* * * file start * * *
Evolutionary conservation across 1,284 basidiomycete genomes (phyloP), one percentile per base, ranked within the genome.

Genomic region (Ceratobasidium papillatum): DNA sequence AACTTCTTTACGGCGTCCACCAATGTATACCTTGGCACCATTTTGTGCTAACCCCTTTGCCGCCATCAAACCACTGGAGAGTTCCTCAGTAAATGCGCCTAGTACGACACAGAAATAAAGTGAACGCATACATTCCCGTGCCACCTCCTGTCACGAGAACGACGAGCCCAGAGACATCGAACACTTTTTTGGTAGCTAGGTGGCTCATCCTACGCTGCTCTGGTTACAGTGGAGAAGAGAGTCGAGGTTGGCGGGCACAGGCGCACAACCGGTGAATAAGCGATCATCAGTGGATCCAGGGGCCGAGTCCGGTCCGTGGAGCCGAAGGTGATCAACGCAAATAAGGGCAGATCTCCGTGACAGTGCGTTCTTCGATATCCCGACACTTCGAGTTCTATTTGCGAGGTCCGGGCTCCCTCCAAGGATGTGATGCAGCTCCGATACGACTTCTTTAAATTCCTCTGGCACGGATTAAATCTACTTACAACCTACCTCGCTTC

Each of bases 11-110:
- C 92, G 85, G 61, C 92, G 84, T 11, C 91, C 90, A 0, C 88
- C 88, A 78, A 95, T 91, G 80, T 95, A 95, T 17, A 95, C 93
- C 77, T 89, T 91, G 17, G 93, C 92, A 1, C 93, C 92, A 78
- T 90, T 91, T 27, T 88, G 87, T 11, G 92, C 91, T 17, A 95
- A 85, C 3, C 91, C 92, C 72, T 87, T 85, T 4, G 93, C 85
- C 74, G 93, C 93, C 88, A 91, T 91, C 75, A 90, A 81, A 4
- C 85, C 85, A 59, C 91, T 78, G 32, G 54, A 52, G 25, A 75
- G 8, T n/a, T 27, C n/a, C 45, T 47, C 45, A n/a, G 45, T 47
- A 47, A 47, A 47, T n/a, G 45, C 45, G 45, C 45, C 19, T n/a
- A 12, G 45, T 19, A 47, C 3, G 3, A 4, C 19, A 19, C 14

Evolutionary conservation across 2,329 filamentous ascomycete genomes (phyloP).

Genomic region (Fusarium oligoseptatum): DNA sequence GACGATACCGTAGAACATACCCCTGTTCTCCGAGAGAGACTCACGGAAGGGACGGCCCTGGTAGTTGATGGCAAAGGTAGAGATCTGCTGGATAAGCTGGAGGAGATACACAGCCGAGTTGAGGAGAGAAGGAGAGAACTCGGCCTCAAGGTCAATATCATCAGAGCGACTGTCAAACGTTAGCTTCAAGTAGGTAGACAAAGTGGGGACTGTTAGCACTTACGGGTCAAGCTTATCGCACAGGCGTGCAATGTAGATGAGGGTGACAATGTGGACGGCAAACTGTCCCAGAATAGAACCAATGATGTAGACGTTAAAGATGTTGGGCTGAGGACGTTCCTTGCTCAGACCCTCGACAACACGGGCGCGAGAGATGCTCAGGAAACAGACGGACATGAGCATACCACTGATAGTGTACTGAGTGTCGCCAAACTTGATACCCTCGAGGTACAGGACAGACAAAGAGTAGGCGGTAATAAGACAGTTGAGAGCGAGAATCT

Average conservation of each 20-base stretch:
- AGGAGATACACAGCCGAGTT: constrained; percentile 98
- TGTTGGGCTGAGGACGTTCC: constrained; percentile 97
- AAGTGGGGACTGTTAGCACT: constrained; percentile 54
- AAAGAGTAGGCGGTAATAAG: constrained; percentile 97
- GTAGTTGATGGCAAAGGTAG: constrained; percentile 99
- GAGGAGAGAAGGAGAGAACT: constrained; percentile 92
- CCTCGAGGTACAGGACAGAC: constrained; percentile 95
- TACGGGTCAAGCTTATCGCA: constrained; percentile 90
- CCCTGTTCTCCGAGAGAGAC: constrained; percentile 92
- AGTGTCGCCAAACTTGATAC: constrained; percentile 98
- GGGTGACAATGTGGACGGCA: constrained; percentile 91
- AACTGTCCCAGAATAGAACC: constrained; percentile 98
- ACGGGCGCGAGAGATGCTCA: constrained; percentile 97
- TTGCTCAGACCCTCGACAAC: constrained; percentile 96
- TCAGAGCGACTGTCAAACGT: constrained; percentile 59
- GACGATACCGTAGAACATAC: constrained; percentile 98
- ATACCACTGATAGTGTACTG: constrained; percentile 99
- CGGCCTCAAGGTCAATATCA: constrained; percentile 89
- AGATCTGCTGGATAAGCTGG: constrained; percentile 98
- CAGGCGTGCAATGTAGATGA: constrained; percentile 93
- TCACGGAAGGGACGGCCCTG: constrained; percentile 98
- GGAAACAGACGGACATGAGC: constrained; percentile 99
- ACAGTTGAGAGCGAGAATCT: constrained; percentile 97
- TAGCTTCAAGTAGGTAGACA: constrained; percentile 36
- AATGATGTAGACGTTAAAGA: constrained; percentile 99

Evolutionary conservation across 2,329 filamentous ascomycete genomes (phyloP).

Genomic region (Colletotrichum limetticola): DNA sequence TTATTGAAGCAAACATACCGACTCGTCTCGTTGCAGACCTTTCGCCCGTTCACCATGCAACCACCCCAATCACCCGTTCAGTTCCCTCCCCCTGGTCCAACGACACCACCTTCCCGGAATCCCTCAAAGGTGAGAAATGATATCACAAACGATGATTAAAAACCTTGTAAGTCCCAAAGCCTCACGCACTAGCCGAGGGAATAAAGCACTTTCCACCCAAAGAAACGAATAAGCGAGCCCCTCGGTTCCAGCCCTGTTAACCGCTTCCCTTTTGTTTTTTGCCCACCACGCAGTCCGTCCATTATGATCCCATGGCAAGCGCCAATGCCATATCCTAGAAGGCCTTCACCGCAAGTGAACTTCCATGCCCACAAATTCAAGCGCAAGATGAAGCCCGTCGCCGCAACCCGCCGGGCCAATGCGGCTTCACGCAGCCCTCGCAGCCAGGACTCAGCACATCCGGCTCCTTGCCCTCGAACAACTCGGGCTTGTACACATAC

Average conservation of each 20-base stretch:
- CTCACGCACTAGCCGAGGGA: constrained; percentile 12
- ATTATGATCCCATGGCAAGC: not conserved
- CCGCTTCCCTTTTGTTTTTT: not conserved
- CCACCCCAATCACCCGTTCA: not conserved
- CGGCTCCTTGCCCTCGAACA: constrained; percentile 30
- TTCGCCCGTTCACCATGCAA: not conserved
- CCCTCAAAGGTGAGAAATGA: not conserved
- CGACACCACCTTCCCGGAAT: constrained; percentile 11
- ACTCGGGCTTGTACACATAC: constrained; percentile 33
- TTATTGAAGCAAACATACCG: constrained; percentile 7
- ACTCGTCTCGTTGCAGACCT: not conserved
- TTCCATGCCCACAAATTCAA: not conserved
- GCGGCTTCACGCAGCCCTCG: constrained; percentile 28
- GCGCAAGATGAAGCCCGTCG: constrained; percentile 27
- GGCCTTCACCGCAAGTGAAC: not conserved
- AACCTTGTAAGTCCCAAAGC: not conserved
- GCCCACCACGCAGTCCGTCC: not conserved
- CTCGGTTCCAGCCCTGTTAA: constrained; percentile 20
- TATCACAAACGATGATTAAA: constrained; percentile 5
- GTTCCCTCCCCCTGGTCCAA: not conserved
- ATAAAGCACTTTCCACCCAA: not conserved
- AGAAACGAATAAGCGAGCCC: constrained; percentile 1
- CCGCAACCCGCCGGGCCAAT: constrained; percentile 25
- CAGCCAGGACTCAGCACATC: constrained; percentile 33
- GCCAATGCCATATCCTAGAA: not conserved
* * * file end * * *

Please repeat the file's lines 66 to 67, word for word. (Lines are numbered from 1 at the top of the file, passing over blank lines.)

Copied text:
- AGAAACGAATAAGCGAGCCC: constrained; percentile 1
- CCGCAACCCGCCGGGCCAAT: constrained; percentile 25